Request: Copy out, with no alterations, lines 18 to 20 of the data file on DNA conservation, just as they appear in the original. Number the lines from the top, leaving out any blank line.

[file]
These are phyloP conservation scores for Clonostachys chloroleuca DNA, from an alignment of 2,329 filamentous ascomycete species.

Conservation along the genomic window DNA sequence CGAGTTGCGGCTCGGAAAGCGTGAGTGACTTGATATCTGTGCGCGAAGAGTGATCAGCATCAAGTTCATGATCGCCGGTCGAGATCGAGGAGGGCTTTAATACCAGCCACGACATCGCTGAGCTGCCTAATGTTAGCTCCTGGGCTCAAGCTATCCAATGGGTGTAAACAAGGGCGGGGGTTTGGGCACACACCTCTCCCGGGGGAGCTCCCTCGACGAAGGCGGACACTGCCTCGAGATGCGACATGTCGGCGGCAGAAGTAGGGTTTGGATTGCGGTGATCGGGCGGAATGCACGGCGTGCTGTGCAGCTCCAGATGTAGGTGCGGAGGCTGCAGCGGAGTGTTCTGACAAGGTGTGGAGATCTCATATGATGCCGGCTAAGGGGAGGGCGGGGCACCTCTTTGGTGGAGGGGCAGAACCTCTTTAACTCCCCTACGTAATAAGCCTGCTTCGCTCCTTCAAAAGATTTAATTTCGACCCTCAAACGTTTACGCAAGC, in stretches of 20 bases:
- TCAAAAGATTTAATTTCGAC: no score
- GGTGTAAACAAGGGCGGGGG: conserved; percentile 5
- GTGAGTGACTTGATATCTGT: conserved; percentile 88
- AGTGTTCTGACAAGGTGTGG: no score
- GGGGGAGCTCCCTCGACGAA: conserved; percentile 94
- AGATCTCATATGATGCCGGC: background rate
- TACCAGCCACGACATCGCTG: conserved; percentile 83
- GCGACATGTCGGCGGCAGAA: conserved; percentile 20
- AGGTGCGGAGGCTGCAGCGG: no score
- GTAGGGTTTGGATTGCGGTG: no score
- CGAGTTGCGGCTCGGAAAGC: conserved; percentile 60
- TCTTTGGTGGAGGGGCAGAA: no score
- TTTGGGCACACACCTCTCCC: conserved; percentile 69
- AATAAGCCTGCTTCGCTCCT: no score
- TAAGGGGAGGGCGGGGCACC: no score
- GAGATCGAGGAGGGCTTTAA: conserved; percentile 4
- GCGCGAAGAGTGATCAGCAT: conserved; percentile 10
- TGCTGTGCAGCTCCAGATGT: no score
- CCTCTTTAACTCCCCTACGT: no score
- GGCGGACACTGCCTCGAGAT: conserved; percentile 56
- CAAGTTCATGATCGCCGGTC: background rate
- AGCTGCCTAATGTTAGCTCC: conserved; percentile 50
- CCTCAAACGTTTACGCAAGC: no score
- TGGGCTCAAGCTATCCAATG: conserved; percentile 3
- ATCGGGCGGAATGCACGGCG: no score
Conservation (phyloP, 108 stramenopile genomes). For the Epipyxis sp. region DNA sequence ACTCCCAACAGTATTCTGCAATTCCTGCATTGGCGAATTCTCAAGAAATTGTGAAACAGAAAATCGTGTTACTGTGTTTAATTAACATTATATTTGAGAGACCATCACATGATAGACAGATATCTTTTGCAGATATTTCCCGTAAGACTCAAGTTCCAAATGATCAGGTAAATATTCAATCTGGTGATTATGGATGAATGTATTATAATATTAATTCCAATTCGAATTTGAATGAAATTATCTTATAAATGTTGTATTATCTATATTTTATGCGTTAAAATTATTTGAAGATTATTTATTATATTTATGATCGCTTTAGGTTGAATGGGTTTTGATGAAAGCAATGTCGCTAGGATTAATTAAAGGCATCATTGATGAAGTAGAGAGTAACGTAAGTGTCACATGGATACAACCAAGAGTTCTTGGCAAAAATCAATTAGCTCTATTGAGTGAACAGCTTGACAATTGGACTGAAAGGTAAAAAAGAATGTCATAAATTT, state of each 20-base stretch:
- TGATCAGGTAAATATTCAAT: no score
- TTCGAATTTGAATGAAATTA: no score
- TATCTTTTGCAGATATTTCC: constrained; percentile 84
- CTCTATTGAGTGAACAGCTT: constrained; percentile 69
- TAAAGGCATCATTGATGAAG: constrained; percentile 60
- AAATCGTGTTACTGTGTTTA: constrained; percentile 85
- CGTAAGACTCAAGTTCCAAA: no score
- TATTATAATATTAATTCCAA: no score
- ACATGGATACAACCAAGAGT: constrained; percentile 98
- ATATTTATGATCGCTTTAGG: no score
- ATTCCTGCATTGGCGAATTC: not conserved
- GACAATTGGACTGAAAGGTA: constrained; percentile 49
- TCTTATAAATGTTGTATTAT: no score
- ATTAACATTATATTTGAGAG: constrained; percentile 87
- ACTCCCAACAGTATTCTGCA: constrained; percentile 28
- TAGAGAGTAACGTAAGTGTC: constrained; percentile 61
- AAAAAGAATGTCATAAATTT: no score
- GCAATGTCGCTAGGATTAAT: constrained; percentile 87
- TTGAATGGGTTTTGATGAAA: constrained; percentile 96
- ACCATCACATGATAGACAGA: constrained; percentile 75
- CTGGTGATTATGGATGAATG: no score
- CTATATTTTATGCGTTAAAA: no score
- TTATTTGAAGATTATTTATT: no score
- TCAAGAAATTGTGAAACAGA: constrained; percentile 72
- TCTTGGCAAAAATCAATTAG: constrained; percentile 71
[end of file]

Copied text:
- GAGATCGAGGAGGGCTTTAA: conserved; percentile 4
- GCGCGAAGAGTGATCAGCAT: conserved; percentile 10
- TGCTGTGCAGCTCCAGATGT: no score